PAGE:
Older Americans Don't Seek Help From Health Professionals for Drug Costs
The results of the University of Michigan National Poll on Healthy Aging show that many Americans older than 50 take two or more prescription medications that take a toll on their finances.
The results of the University of Michigan National Poll on Healthy Aging show that many Americans older than 50 take two or more prescription medications that take a toll on their finances. Yet, most of these people do not seek help from their doctors or pharmacists to find more affordable options, which can cause them to stop taking vital medications.
The poll included 2,131 participants with half between 50 and 64 and the other half between 65 and 80. About 47% of those surveyed were considered to have “moderate complexity” of prescription management, meaning that they took 2 to 5 prescription drugs and visited at least one doctor. By contrast, 19% of those polled were prescribed more than 6 medications, putting them in the “high-complexity” category.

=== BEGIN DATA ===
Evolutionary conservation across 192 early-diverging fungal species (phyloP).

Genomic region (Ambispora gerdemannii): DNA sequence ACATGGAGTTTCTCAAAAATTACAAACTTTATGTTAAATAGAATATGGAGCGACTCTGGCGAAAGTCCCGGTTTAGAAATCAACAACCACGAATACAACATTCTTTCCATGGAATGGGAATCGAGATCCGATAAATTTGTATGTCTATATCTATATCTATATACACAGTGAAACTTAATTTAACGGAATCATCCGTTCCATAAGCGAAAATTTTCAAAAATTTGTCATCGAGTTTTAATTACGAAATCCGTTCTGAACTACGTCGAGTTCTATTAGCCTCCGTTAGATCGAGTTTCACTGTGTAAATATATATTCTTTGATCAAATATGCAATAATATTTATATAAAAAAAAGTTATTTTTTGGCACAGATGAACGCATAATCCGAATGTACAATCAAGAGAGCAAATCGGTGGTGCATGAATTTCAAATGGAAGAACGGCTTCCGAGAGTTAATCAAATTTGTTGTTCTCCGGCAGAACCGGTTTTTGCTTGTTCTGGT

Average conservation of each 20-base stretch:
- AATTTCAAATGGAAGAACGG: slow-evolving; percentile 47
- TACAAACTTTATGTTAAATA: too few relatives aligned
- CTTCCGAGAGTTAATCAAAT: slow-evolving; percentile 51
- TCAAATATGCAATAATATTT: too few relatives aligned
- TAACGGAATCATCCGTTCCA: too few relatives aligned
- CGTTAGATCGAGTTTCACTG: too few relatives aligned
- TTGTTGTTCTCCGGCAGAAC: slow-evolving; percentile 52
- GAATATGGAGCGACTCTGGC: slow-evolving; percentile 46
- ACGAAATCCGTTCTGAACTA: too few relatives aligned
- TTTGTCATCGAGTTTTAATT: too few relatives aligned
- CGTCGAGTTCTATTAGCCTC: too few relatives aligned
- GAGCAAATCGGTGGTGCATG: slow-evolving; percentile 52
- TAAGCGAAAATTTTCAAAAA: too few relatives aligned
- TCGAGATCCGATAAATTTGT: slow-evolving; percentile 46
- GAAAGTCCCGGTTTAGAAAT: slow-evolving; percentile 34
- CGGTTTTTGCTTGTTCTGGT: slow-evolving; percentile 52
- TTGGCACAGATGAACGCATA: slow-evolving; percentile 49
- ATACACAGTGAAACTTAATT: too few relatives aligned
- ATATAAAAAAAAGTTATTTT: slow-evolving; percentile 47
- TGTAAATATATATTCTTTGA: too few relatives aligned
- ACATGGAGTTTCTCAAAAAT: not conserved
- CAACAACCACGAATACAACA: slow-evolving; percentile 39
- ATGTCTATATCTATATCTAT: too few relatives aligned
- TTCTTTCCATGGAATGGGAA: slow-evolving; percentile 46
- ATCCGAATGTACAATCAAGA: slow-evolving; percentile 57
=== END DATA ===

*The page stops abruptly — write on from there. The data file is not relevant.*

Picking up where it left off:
Seeking help from a health professional about finding cheaper medications often paid off, with 67% of those who talked to a doctor and 37% of those who talked to a pharmacist receiving recommendations. Those with a “high complexity” of prescription management were more likely to talk to their doctor about drug costs.
Preeti Malani, MD, director of the poll and a professor of internal medicine at the University of Michigan Medical School, said “we see a need for health professionals to find ways to more routinely engage with patients about cost, especially through formal medication reviews such as the one that Medicare will cover.”
For more information, visit http://www.healthyagingpoll.org/.
- University of Michigan. Older Americans don’t get — or seek – enough help from doctors and pharmacists on drug costs, poll finds. http://www.uofmhealth.org/news/archive/201706/older-americans-don%E2%80%99t-get-%E2%80%93-or-seek-%E2%80%93-enough-help-doctors. Published June 30, 2017. Accessed July 7, 2017.